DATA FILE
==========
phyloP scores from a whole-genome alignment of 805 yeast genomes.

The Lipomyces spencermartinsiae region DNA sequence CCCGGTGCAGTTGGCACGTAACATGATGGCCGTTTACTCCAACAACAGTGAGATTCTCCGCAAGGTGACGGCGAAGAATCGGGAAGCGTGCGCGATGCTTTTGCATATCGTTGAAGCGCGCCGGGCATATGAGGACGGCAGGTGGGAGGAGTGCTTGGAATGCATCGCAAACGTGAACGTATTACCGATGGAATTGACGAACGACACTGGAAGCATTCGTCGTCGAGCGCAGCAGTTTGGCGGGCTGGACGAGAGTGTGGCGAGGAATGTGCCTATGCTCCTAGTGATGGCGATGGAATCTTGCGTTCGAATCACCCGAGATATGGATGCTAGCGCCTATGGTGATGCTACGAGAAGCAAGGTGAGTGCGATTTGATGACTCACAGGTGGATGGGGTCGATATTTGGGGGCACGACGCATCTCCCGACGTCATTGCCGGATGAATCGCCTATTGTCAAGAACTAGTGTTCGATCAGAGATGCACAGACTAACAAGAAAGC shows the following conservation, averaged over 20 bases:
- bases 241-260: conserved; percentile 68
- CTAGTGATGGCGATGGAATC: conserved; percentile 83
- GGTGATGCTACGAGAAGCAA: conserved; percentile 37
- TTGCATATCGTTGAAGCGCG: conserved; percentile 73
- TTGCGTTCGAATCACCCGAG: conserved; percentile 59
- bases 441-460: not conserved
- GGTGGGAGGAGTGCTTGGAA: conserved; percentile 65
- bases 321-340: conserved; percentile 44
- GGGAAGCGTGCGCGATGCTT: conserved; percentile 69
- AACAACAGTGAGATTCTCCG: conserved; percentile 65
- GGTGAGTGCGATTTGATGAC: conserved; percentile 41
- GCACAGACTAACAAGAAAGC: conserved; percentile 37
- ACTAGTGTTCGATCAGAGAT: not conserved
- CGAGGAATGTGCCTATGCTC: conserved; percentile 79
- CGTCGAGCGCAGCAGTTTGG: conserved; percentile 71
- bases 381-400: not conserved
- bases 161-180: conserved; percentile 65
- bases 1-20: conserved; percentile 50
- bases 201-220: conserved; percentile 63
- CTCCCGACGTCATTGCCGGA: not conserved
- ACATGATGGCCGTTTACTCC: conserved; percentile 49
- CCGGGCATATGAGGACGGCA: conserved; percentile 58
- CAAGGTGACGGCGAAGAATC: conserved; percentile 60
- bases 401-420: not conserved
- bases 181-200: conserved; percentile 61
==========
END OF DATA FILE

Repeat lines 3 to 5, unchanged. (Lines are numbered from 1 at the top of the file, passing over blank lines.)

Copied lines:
- bases 241-260: conserved; percentile 68
- CTAGTGATGGCGATGGAATC: conserved; percentile 83
- GGTGATGCTACGAGAAGCAA: conserved; percentile 37